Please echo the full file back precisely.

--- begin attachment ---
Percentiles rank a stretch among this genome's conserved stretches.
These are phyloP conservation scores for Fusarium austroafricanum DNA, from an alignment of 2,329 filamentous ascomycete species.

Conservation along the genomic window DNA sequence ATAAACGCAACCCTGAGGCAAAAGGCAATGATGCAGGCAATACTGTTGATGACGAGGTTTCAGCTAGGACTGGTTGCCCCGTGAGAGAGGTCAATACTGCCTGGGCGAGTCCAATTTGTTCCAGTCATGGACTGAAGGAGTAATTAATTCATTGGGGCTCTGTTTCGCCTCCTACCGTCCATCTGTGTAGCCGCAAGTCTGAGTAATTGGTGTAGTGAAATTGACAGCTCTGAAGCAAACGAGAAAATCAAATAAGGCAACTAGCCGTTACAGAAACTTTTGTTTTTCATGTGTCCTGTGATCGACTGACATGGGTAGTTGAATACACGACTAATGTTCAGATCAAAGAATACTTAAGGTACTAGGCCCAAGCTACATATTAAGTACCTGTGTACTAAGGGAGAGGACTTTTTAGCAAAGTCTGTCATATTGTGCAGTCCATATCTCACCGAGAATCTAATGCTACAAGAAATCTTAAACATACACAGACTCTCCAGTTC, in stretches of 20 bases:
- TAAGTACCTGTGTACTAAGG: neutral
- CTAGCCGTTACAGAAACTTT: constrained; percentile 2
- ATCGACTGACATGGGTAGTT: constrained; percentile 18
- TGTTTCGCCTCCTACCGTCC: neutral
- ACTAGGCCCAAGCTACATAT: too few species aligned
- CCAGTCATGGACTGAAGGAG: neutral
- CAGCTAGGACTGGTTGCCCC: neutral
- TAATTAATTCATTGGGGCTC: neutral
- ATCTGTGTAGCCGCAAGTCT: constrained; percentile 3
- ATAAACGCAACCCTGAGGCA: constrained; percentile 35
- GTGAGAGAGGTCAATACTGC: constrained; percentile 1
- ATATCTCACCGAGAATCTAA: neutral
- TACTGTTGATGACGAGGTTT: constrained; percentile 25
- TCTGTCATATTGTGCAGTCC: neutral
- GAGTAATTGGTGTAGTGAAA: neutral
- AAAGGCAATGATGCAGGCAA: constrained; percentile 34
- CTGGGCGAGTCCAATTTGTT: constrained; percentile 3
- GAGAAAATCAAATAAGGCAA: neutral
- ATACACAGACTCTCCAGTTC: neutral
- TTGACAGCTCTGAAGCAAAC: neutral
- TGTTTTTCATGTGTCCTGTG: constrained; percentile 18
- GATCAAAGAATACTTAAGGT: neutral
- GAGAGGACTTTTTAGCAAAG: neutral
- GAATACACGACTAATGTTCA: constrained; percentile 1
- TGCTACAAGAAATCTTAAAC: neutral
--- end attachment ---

Percentiles rank a stretch among this genome's conserved stretches.
These are phyloP conservation scores for Fusarium austroafricanum DNA, from an alignment of 2,329 filamentous ascomycete species.

Conservation along the genomic window DNA sequence ATAAACGCAACCCTGAGGCAAAAGGCAATGATGCAGGCAATACTGTTGATGACGAGGTTTCAGCTAGGACTGGTTGCCCCGTGAGAGAGGTCAATACTGCCTGGGCGAGTCCAATTTGTTCCAGTCATGGACTGAAGGAGTAATTAATTCATTGGGGCTCTGTTTCGCCTCCTACCGTCCATCTGTGTAGCCGCAAGTCTGAGTAATTGGTGTAGTGAAATTGACAGCTCTGAAGCAAACGAGAAAATCAAATAAGGCAACTAGCCGTTACAGAAACTTTTGTTTTTCATGTGTCCTGTGATCGACTGACATGGGTAGTTGAATACACGACTAATGTTCAGATCAAAGAATACTTAAGGTACTAGGCCCAAGCTACATATTAAGTACCTGTGTACTAAGGGAGAGGACTTTTTAGCAAAGTCTGTCATATTGTGCAGTCCATATCTCACCGAGAATCTAATGCTACAAGAAATCTTAAACATACACAGACTCTCCAGTTC, in stretches of 20 bases:
- TAAGTACCTGTGTACTAAGG: neutral
- CTAGCCGTTACAGAAACTTT: constrained; percentile 2
- ATCGACTGACATGGGTAGTT: constrained; percentile 18
- TGTTTCGCCTCCTACCGTCC: neutral
- ACTAGGCCCAAGCTACATAT: too few species aligned
- CCAGTCATGGACTGAAGGAG: neutral
- CAGCTAGGACTGGTTGCCCC: neutral
- TAATTAATTCATTGGGGCTC: neutral
- ATCTGTGTAGCCGCAAGTCT: constrained; percentile 3
- ATAAACGCAACCCTGAGGCA: constrained; percentile 35
- GTGAGAGAGGTCAATACTGC: constrained; percentile 1
- ATATCTCACCGAGAATCTAA: neutral
- TACTGTTGATGACGAGGTTT: constrained; percentile 25
- TCTGTCATATTGTGCAGTCC: neutral
- GAGTAATTGGTGTAGTGAAA: neutral
- AAAGGCAATGATGCAGGCAA: constrained; percentile 34
- CTGGGCGAGTCCAATTTGTT: constrained; percentile 3
- GAGAAAATCAAATAAGGCAA: neutral
- ATACACAGACTCTCCAGTTC: neutral
- TTGACAGCTCTGAAGCAAAC: neutral
- TGTTTTTCATGTGTCCTGTG: constrained; percentile 18
- GATCAAAGAATACTTAAGGT: neutral
- GAGAGGACTTTTTAGCAAAG: neutral
- GAATACACGACTAATGTTCA: constrained; percentile 1
- TGCTACAAGAAATCTTAAAC: neutral